Mathematician Kim Plofker is a leading scholar of the history of  maths and astronomy in Sanskrit and other Indian languages. In conversation with William Dalrymple, Plofker chronicles the development of mathematical techniques and texts in South Asia from antiquity to the early modern period, re-examining the few facts about Indian mathematics that have become common knowledge, such as the Indian origin of Arabic numerals, and sets them in a larger textual and cultural framework. Her work details aspects of the subject that have been largely passed over in the past, including the relationships between Indian mathematics and astronomy, and their cross-fertilisations with Islamic scientific traditions. 

 

Author Moin Mir began writing under the influence of his grandfather, a scholar of Sufism, Omar Khayyam and Mirza Ghalib. He speaks of the varied aspects of Sufi art, its philosophical geometrical symmetry and its mystic musical traditions. Steeped in Sufism, he communicates its spiritual love and understanding and its layered contributions to art, mathematics, mysticism and science. In his latest novel The Lost Fragrance of Infinity, Mir takes us on a  journey from Delhi to Andalusia, capturing  the Soul of Sufi art in all its variations through the life story of a tile maker and restorer.

 

A riveting tribute to feminine might and their powerful connection with Mother Earth. Alice Albinia’s latest work, Cwen, presents us with a matriarchal Eve’s paradise offering a universe where women run all institutions and businesses. As the matriarch of this island mysteriously disappears, the narrative unfolds a telling portrait of a world at the cusp of revolutionary change. In conversation with former Editor-in-Chief of Bloomsbury Alexandra Pringle, Albinia  dives into a tale of female power, potential and reclamation.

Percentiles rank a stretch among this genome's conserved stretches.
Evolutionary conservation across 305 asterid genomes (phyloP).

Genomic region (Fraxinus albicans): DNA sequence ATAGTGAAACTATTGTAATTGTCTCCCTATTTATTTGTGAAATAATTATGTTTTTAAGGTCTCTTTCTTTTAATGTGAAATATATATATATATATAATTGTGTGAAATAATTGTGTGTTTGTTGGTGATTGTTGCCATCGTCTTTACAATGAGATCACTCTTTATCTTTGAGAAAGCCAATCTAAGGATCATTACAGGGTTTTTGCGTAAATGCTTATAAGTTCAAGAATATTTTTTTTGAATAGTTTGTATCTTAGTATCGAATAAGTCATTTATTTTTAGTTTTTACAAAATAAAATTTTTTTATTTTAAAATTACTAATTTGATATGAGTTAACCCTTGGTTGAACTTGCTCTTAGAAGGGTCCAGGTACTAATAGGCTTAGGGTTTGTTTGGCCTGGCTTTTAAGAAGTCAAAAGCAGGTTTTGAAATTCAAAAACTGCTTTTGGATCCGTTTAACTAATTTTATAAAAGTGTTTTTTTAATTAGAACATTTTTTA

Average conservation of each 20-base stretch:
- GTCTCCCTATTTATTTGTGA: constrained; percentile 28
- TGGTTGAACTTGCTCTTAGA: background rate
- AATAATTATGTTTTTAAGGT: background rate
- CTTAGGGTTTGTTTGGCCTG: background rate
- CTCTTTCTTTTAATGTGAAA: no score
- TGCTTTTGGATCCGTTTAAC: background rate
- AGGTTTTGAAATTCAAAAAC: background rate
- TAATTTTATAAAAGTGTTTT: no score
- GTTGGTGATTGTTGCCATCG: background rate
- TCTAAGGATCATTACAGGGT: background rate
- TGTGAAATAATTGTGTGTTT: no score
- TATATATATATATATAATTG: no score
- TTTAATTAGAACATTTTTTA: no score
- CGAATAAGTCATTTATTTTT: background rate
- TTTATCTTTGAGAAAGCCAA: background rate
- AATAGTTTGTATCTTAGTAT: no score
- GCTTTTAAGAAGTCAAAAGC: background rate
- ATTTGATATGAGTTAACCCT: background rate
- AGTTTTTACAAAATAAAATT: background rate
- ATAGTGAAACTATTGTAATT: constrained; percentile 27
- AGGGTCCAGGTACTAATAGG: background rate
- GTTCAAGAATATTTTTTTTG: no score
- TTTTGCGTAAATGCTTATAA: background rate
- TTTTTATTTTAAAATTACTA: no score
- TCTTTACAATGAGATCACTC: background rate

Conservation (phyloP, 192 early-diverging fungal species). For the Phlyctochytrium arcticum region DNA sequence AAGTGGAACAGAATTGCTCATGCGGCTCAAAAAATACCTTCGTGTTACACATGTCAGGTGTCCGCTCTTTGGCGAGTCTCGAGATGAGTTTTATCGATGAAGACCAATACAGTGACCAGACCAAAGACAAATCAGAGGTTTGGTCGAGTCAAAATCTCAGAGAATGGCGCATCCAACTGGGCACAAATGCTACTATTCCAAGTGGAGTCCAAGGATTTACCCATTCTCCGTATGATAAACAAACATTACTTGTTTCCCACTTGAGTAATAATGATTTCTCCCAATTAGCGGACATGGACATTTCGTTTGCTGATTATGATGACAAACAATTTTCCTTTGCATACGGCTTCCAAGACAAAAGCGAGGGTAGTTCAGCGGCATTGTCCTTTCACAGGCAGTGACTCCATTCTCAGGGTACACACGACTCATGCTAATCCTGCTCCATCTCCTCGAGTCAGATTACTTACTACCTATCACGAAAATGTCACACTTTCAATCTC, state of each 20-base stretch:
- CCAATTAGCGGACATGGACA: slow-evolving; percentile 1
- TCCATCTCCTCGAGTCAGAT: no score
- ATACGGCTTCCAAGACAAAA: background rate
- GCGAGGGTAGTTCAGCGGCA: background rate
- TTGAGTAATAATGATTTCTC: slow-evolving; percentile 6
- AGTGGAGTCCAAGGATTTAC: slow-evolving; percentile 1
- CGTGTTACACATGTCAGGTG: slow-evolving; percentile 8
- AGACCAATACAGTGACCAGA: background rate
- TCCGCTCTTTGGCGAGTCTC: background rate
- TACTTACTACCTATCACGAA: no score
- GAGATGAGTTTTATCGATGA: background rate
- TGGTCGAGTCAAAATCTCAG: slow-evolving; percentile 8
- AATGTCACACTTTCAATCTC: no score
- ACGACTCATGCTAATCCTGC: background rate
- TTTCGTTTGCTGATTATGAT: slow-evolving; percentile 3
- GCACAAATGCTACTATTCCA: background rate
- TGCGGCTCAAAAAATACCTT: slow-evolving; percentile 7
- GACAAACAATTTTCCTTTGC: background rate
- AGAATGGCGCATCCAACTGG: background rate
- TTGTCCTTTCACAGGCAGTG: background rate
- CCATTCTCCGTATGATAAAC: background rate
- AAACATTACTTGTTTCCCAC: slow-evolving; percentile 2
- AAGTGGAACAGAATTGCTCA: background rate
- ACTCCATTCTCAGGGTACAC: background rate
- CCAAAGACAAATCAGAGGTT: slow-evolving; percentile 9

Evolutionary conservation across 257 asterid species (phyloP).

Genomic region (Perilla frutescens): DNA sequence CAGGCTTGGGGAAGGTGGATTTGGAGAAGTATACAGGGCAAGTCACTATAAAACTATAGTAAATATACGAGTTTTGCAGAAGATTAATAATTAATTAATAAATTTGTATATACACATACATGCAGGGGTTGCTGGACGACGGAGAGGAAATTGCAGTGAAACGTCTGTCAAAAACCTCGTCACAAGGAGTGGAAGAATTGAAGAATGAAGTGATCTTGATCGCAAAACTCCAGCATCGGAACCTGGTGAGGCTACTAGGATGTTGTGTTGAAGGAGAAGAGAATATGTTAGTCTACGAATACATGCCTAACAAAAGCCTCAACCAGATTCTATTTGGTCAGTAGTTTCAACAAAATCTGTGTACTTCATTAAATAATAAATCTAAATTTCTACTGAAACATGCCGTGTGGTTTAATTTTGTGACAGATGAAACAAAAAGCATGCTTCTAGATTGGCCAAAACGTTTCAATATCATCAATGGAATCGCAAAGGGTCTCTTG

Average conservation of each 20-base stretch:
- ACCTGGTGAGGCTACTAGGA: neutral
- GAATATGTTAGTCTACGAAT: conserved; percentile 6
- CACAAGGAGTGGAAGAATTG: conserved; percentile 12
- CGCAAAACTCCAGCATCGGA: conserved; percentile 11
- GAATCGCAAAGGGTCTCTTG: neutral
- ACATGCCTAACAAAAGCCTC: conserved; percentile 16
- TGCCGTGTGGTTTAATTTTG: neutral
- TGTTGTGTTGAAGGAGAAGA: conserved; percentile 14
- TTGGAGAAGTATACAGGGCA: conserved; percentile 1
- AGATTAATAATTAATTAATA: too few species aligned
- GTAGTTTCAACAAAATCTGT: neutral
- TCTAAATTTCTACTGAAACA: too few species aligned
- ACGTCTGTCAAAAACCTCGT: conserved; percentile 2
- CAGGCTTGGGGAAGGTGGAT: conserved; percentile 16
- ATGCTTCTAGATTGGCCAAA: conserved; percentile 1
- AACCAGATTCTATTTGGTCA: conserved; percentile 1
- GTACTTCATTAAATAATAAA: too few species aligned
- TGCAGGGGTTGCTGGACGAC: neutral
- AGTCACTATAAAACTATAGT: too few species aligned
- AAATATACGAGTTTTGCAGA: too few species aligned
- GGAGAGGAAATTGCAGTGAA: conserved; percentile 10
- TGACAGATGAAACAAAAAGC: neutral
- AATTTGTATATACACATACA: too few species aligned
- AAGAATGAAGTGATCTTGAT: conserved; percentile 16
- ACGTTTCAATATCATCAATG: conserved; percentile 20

Archaeologist Cat Jarman’s recent book, River Kings: A New History of Vikings from Scandinavia to the Silk Roads, adds new dimensions to our understanding of the famed Nordic raiders and settlers and their journeys to both East and West At the heart of Jarman's story is a small Carnelian bead from Gujarat found in a Viking mass grave in Derbyshire. This discovery opens up a whole new world of exploration, trade and raids between the east and the west. In conversation with author and Festival Co-Director William Dalrymple, Jarman explores a new way of looking at the Vikings, their eastward travels and its impact on early medieval history.

 

Two powerful writers come together to take us on a journey through the New Testament and the Gospel. Jeet Thayil’s latest book, Names of the Women, reclaims the stories of women from the Bible. Going beyond Mary of Magdala, the intricate narrative unfurls the lives of the women who stood by Jesus Christ. Christos Tsiolkas' stunning new novel, Damascus, follows the events surrounding the birth and establishment of the Christian church. The vivid narrative intricately dissects doubt, faith, tyranny and sacrifice, and remains a powerful testament to spiritual yearning and the human desire to transcend the physical world. In conversation with Supriya Nair, they talk about creating a wholly fresh fictional world out of some of the most familiar scriptures in world history.

Writer, publisher and Festival Director Namita Gokhale speaks of a life in books. 

In a freewheeling conversation with Sanjoy K. Roy, she takes us on a journey from her 1984 debut novel, Paro: Dreams of Passion, to The Himalayan trilogy,  to Jaipur Journals, and The Blind Matriarch which is her 20th book. Gokhale’s work covers multiple genres including fiction, mythology, drama, Himalayan studies and books for young readers. 

A delicious mix of politics, glamour, food and all things rude. Columnist, writer and journalist Vir Sanghvi’s memoir, A Rude Life, takes us on a compelling journey through his formative years,  his time in Oxford, movie and political journalism, television and magazines – and the unforgettable characters he met along the way. Turning his dispassionate gaze upon himself, Sanghvi evaluates the experiences and challenges that have formed one of the most eventful careers in Indian journalism. In conversation with award-winning journalist Namita Bhandare, Sanghvi looks into the personal and the political as well as the world of film and glamour while providing a glimpse into some of his biggest stories.